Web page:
A Better Way to Write a Use Case: Plain English

ArgonDigital - enterprise automation experts

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I was talking to a colleague recently about use cases and it got me thinking about my evolution as a use-case-writer. I used to do formal use cases exclusively – where they very clearly denoted system and user steps (whether in one list or 2 columns), preconditions, triggers, Postconditions, etc. etc. etc.
After years of writing and teaching about formal use cases, I have to confess, I rarely write them now. Sometimes I still teach about them, I think it’s important to know how to write good ones. But the reality is that as we move towards shorter-iterations on our projects, the less formal we need them to be in the use case itself. What I’m finding works really well are these use cases written more like user stories. They may still have a linear set of steps, but the big difference is they are written in a more readable language of plain English with slightly less structure.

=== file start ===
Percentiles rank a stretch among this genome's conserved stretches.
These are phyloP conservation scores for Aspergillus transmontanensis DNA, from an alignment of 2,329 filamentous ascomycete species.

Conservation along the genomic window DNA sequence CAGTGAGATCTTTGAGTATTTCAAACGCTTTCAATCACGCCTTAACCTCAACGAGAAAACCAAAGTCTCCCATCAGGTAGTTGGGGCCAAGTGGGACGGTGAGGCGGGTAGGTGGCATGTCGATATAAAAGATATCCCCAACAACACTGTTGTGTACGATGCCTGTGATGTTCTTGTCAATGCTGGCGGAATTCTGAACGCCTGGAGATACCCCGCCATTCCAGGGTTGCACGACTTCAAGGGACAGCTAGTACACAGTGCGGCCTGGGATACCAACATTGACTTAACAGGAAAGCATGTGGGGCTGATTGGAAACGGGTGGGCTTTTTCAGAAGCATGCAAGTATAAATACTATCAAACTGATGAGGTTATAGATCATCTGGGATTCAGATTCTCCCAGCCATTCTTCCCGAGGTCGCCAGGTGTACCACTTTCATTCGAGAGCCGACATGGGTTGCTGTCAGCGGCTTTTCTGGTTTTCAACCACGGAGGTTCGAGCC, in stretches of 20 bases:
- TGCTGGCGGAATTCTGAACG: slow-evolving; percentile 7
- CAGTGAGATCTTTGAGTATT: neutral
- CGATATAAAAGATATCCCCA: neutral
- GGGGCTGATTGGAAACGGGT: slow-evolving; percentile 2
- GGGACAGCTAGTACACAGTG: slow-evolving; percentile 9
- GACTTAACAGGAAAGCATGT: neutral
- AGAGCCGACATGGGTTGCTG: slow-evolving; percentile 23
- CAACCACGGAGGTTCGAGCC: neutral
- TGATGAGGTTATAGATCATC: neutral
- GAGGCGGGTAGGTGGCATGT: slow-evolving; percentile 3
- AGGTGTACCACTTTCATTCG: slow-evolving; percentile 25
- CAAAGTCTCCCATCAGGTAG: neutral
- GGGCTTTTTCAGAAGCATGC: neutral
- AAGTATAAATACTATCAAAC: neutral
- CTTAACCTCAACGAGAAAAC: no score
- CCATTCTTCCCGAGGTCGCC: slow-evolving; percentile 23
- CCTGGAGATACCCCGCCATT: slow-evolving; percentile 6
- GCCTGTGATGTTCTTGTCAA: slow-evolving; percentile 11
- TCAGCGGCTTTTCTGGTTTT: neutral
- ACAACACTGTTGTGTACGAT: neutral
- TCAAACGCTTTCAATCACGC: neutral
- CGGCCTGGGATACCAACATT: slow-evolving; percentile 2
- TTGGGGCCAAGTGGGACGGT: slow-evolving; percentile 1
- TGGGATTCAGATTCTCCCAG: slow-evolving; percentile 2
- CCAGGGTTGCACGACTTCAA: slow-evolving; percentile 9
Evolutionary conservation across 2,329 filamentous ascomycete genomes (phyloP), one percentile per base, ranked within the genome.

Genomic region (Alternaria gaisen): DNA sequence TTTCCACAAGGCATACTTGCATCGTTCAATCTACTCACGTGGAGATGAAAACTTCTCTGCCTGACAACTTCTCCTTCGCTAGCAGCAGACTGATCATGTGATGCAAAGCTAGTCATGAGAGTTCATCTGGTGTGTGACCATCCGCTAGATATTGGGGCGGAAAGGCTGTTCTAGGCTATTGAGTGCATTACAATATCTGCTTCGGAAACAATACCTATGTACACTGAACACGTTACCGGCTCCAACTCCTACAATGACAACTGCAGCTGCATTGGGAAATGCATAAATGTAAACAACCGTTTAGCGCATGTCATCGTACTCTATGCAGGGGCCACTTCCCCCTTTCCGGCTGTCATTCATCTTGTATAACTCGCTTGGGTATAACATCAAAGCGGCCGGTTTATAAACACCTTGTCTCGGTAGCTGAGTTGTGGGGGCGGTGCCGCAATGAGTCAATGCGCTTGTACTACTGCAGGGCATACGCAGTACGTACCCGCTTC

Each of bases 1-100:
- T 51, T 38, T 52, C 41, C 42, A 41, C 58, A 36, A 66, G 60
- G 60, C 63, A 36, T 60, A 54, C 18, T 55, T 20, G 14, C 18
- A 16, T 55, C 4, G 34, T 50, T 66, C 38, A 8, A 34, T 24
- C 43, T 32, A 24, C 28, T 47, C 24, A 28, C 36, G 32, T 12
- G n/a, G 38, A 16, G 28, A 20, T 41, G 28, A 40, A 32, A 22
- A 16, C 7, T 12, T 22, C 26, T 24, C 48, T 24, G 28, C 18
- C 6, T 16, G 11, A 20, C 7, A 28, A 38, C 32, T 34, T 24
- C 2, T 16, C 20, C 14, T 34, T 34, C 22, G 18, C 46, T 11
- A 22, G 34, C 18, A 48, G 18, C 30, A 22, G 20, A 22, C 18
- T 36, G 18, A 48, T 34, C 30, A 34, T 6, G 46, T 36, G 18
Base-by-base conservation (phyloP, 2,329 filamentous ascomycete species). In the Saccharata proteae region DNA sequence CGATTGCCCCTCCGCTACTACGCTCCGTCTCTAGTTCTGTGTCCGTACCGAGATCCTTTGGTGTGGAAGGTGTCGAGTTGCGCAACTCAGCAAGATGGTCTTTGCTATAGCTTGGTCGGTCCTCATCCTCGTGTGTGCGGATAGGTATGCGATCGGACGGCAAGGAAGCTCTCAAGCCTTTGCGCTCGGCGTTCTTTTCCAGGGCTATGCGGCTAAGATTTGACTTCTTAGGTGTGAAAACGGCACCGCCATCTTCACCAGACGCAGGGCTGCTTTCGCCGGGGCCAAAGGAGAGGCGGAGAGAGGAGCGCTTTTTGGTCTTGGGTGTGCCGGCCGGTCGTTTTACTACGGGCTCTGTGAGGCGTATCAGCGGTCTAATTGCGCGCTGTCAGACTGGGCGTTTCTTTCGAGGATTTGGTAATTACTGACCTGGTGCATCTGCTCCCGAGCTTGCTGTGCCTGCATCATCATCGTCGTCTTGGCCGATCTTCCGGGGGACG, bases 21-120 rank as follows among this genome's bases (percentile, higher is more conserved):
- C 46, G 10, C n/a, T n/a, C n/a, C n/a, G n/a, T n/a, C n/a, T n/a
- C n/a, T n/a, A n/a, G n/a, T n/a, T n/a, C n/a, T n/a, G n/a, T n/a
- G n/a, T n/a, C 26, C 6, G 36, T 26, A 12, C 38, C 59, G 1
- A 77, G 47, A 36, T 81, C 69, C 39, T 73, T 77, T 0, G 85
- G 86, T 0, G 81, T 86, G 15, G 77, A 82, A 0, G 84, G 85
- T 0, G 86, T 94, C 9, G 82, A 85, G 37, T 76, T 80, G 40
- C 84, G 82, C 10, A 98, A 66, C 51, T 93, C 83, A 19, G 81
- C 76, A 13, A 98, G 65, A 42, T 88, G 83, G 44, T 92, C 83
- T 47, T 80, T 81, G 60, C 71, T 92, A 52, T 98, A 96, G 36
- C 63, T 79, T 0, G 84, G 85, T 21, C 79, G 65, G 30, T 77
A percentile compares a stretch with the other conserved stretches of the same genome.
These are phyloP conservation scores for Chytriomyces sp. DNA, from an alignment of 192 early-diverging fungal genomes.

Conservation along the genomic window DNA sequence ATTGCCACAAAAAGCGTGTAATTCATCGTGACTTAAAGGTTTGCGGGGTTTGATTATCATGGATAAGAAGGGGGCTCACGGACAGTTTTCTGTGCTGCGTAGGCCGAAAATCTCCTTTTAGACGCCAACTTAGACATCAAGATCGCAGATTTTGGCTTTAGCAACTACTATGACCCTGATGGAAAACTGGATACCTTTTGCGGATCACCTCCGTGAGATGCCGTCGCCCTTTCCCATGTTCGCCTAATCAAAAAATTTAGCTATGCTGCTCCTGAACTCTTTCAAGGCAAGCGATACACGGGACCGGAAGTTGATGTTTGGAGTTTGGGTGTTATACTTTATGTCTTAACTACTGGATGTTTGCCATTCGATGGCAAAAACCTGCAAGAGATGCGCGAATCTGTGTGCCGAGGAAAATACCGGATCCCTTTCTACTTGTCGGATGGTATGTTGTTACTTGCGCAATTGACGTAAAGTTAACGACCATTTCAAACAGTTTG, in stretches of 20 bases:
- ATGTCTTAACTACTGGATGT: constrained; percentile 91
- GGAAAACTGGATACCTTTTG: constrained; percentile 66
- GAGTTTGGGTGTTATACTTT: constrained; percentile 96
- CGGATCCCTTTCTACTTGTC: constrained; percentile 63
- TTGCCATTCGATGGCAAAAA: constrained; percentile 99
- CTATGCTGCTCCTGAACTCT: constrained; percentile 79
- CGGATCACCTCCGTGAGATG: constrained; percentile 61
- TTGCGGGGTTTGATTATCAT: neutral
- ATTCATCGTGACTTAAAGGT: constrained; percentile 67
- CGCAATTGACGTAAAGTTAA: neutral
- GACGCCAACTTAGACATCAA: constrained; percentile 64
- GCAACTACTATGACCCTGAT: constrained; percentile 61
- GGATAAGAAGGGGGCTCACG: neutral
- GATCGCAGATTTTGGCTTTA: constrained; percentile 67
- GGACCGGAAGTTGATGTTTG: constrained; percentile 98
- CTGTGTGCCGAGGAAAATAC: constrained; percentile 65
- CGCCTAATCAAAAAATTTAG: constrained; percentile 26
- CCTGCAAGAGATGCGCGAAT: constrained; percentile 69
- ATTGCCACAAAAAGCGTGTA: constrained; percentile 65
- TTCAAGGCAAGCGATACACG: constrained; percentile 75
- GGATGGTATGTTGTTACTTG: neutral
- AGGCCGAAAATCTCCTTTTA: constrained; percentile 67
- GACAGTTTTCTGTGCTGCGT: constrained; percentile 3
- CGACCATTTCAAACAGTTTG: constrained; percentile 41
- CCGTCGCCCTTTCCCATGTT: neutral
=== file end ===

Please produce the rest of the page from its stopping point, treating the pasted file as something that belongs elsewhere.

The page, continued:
I’m oversimplifying but to make my point, instead of:
1. System displays shipping fields
2. User enters shipping info
3. System displays payment options
4. User enters payment options
I could simply say:
User enters shipping and then enters payment information.
I’ve conveyed the same information without stating the literally obvious points. You have to be careful here though, don’t assume the obvious incorrectly! Now, before you agile non-documenters jump up and down and say “I told you so!”, I want to be clear – you still need to write something down. This is the part that many projects neglect to tackle is the next level of detail. You still need to capture specific functional requirements for this use case/user story – there are our typical RML™ – with people, systems, data models to be created that describe those requirements, So I use the user stories, just like I used a formal use case – stepping through each “step” and determining what details need to be specified for building the software. Oh and one more thing, I do still use preconditions, triggers, and actors in the header – just makes it cleaner to call those out up top.

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